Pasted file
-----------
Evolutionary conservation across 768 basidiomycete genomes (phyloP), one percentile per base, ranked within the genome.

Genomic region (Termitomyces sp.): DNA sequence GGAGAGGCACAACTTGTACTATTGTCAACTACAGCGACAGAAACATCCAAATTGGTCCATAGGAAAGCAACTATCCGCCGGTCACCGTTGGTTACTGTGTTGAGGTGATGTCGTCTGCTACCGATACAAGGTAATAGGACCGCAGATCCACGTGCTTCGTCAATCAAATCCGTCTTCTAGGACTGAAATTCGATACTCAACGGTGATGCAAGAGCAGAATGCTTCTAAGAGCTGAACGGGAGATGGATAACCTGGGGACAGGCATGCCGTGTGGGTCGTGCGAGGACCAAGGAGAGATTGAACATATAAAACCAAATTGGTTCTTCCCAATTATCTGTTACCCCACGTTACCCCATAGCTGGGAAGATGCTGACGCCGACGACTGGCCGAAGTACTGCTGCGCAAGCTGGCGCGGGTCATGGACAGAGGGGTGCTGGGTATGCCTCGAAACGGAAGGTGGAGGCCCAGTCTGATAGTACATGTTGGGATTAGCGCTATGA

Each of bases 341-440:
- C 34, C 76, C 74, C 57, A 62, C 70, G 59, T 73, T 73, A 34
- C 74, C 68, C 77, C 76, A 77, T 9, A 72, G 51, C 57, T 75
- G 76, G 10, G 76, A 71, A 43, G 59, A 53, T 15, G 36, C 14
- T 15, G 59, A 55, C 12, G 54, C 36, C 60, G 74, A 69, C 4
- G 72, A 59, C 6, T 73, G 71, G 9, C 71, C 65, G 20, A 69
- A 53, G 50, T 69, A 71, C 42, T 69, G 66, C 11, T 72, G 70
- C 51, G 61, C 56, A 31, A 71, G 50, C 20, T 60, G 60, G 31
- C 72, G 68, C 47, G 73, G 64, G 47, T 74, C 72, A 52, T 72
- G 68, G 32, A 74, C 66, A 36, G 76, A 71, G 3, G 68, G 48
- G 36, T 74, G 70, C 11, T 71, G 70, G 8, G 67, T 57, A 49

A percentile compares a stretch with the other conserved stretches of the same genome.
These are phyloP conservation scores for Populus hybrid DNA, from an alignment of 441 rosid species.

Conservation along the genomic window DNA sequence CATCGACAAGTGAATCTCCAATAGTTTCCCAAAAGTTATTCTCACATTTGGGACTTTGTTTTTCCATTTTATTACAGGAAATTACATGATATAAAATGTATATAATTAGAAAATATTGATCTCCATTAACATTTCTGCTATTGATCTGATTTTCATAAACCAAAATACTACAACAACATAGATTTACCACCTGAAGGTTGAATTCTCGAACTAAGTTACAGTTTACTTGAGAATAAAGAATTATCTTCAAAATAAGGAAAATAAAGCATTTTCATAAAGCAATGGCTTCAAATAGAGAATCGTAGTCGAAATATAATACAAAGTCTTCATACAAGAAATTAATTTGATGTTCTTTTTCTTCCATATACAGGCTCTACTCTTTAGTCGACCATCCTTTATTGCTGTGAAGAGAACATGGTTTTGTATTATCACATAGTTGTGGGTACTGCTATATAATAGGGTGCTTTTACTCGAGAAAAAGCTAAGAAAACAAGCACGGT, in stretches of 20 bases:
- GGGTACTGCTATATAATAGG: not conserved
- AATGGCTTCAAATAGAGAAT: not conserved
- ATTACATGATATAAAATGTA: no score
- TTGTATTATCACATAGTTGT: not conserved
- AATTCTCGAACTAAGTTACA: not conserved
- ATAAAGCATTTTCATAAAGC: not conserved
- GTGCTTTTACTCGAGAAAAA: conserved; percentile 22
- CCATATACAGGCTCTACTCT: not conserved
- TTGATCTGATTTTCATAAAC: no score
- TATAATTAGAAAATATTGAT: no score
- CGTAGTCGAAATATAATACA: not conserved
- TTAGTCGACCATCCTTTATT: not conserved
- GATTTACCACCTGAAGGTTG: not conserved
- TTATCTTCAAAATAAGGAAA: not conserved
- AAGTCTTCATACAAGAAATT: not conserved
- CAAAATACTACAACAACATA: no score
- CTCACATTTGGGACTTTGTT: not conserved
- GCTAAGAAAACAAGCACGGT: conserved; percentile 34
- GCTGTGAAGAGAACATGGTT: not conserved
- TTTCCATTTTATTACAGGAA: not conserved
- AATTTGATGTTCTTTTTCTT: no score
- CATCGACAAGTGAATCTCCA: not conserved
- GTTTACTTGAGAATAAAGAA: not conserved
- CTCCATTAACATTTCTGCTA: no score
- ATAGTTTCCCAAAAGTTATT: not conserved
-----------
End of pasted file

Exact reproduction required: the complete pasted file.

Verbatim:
Evolutionary conservation across 768 basidiomycete genomes (phyloP), one percentile per base, ranked within the genome.

Genomic region (Termitomyces sp.): DNA sequence GGAGAGGCACAACTTGTACTATTGTCAACTACAGCGACAGAAACATCCAAATTGGTCCATAGGAAAGCAACTATCCGCCGGTCACCGTTGGTTACTGTGTTGAGGTGATGTCGTCTGCTACCGATACAAGGTAATAGGACCGCAGATCCACGTGCTTCGTCAATCAAATCCGTCTTCTAGGACTGAAATTCGATACTCAACGGTGATGCAAGAGCAGAATGCTTCTAAGAGCTGAACGGGAGATGGATAACCTGGGGACAGGCATGCCGTGTGGGTCGTGCGAGGACCAAGGAGAGATTGAACATATAAAACCAAATTGGTTCTTCCCAATTATCTGTTACCCCACGTTACCCCATAGCTGGGAAGATGCTGACGCCGACGACTGGCCGAAGTACTGCTGCGCAAGCTGGCGCGGGTCATGGACAGAGGGGTGCTGGGTATGCCTCGAAACGGAAGGTGGAGGCCCAGTCTGATAGTACATGTTGGGATTAGCGCTATGA

Each of bases 341-440:
- C 34, C 76, C 74, C 57, A 62, C 70, G 59, T 73, T 73, A 34
- C 74, C 68, C 77, C 76, A 77, T 9, A 72, G 51, C 57, T 75
- G 76, G 10, G 76, A 71, A 43, G 59, A 53, T 15, G 36, C 14
- T 15, G 59, A 55, C 12, G 54, C 36, C 60, G 74, A 69, C 4
- G 72, A 59, C 6, T 73, G 71, G 9, C 71, C 65, G 20, A 69
- A 53, G 50, T 69, A 71, C 42, T 69, G 66, C 11, T 72, G 70
- C 51, G 61, C 56, A 31, A 71, G 50, C 20, T 60, G 60, G 31
- C 72, G 68, C 47, G 73, G 64, G 47, T 74, C 72, A 52, T 72
- G 68, G 32, A 74, C 66, A 36, G 76, A 71, G 3, G 68, G 48
- G 36, T 74, G 70, C 11, T 71, G 70, G 8, G 67, T 57, A 49

A percentile compares a stretch with the other conserved stretches of the same genome.
These are phyloP conservation scores for Populus hybrid DNA, from an alignment of 441 rosid species.

Conservation along the genomic window DNA sequence CATCGACAAGTGAATCTCCAATAGTTTCCCAAAAGTTATTCTCACATTTGGGACTTTGTTTTTCCATTTTATTACAGGAAATTACATGATATAAAATGTATATAATTAGAAAATATTGATCTCCATTAACATTTCTGCTATTGATCTGATTTTCATAAACCAAAATACTACAACAACATAGATTTACCACCTGAAGGTTGAATTCTCGAACTAAGTTACAGTTTACTTGAGAATAAAGAATTATCTTCAAAATAAGGAAAATAAAGCATTTTCATAAAGCAATGGCTTCAAATAGAGAATCGTAGTCGAAATATAATACAAAGTCTTCATACAAGAAATTAATTTGATGTTCTTTTTCTTCCATATACAGGCTCTACTCTTTAGTCGACCATCCTTTATTGCTGTGAAGAGAACATGGTTTTGTATTATCACATAGTTGTGGGTACTGCTATATAATAGGGTGCTTTTACTCGAGAAAAAGCTAAGAAAACAAGCACGGT, in stretches of 20 bases:
- GGGTACTGCTATATAATAGG: not conserved
- AATGGCTTCAAATAGAGAAT: not conserved
- ATTACATGATATAAAATGTA: no score
- TTGTATTATCACATAGTTGT: not conserved
- AATTCTCGAACTAAGTTACA: not conserved
- ATAAAGCATTTTCATAAAGC: not conserved
- GTGCTTTTACTCGAGAAAAA: conserved; percentile 22
- CCATATACAGGCTCTACTCT: not conserved
- TTGATCTGATTTTCATAAAC: no score
- TATAATTAGAAAATATTGAT: no score
- CGTAGTCGAAATATAATACA: not conserved
- TTAGTCGACCATCCTTTATT: not conserved
- GATTTACCACCTGAAGGTTG: not conserved
- TTATCTTCAAAATAAGGAAA: not conserved
- AAGTCTTCATACAAGAAATT: not conserved
- CAAAATACTACAACAACATA: no score
- CTCACATTTGGGACTTTGTT: not conserved
- GCTAAGAAAACAAGCACGGT: conserved; percentile 34
- GCTGTGAAGAGAACATGGTT: not conserved
- TTTCCATTTTATTACAGGAA: not conserved
- AATTTGATGTTCTTTTTCTT: no score
- CATCGACAAGTGAATCTCCA: not conserved
- GTTTACTTGAGAATAAAGAA: not conserved
- CTCCATTAACATTTCTGCTA: no score
- ATAGTTTCCCAAAAGTTATT: not conserved